The new class warfare in America, by Edward Luce.
Once redundant, the term “working class” is now part of everyday conversation. In an age of stifling political correctness, the only people who are fair game in polite society are blue-collar whites.
A recent article by an Republican establishment flagship publication, the National Review, was scathing abut them:
The truth about these dysfunctional, downscale communities is that they deserve to die. . . the white American underclass is in thrall to a vicious, selfish culture whose main products are misery and used heroin needles. Donald Trump’s speeches make them feel good. So does OxyContin.
Now the United States is eerily redolent of Russia after the collapse of the Soviet Union.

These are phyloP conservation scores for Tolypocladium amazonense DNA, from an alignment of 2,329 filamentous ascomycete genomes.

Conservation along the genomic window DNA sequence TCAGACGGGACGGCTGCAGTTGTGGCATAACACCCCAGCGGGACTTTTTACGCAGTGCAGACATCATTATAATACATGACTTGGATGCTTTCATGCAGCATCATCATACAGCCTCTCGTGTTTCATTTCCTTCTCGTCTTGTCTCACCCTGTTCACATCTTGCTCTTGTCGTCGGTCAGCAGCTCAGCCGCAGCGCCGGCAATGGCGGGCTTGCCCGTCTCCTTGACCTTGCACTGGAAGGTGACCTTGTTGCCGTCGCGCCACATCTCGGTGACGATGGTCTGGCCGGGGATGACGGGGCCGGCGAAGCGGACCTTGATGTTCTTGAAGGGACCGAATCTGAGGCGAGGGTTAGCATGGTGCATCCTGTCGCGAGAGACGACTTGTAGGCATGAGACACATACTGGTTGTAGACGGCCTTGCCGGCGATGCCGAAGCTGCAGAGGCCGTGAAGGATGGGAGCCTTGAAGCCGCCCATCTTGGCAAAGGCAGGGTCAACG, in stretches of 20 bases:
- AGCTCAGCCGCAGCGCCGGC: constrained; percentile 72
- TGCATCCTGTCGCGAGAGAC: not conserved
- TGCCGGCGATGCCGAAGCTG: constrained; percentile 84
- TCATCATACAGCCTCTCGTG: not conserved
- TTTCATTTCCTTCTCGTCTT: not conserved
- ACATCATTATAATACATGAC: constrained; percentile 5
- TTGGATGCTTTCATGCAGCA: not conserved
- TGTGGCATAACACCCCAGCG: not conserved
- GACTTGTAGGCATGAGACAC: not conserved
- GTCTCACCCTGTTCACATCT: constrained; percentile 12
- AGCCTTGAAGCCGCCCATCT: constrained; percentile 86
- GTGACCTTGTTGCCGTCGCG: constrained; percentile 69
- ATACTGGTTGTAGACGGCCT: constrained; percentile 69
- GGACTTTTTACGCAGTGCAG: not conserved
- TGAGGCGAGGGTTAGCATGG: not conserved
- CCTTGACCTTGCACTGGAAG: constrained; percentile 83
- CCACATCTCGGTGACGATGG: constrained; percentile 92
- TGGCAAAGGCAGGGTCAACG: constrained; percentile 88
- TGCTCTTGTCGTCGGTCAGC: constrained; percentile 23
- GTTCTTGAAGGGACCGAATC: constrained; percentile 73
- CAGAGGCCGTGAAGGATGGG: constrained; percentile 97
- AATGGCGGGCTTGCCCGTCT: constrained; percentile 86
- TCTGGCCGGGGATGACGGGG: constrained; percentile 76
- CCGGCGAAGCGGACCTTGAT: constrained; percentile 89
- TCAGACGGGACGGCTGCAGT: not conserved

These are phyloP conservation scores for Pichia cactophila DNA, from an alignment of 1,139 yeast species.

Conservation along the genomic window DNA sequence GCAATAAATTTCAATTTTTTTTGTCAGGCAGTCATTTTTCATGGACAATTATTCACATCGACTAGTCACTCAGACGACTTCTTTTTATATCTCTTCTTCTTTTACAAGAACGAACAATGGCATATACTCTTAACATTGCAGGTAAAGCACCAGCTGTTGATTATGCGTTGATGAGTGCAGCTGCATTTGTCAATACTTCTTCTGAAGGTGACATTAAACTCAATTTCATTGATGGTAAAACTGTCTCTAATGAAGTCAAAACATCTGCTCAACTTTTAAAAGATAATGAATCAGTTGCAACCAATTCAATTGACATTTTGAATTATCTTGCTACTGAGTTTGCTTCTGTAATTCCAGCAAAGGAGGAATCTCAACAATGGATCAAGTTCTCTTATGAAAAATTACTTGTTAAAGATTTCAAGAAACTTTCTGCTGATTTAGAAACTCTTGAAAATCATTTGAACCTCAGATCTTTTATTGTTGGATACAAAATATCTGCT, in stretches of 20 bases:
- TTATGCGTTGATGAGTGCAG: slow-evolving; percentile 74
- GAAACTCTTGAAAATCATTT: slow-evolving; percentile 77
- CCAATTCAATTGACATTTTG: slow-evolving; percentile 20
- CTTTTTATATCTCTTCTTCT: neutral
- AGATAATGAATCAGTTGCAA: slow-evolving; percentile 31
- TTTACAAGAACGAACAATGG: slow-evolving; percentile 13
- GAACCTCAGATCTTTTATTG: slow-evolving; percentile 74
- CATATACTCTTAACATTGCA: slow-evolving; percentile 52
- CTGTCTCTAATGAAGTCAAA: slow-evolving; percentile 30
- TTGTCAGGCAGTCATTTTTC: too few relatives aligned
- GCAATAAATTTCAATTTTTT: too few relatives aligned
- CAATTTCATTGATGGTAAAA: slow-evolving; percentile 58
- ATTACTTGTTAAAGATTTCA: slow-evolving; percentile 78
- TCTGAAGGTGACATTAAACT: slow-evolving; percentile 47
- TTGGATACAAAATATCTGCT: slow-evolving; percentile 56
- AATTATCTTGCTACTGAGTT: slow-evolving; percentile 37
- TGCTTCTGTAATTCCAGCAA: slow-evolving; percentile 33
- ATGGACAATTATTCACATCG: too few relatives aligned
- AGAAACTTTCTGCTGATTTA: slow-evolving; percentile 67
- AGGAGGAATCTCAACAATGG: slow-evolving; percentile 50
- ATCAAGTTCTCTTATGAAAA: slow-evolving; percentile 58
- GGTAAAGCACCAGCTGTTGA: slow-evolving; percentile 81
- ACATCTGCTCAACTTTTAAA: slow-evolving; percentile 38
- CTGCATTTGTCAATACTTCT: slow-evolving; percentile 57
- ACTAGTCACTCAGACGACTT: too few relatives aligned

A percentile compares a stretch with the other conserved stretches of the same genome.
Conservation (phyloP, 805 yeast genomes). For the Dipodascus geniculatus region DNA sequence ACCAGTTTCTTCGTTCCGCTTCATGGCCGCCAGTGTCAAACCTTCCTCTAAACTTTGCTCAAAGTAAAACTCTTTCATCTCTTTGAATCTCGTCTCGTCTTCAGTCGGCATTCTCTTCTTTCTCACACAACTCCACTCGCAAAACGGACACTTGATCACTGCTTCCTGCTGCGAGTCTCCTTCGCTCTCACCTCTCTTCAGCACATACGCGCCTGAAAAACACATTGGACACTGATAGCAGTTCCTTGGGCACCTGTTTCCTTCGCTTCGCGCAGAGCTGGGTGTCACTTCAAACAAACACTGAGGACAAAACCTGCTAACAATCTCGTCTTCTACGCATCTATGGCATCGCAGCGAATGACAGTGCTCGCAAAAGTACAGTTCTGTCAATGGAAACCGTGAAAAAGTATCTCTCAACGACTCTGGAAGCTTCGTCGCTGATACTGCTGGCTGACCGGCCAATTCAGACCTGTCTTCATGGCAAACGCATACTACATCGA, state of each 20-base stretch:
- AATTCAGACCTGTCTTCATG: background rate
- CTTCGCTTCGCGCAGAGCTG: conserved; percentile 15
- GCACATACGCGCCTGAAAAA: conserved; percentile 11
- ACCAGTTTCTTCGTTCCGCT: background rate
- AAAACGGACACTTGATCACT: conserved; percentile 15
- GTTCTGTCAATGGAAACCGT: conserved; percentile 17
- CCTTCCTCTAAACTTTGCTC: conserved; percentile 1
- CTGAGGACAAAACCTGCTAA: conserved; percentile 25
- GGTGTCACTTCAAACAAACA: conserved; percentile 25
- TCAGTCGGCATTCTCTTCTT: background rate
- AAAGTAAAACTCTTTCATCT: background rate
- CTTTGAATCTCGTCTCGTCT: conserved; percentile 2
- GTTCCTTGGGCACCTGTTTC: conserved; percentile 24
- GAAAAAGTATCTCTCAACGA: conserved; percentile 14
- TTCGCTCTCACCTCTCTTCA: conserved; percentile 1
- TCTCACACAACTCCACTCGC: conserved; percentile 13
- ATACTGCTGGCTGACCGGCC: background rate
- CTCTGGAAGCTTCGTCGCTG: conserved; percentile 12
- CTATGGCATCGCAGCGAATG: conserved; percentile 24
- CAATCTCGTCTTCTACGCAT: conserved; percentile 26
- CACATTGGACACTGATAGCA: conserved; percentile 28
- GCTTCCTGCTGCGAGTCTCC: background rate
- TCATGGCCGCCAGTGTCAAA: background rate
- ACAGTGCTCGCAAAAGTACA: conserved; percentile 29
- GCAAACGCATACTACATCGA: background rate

There too, the gulf between the urban elites and the rest was an open cultural sore. …
The class divisions within the Democratic Party are just as stark. Mrs Clinton scoops up wealthier liberals and minorities. Mr Sanders takes the northern white working classes.
The working class, of those left out of economic growth, is growing:
In 2000, 33 per cent of Americans described themselves as “working class”, according to Gallup. By 2015 that number had risen to 48 per cent. Far from dying out, the working class now accounts for almost half of America by people’s self-perception. In some respects these measures are more revealing than statistics on median income, or income inequality. They express a feeling about being shut out from the benefits of growth. It is a very un-American state of mind.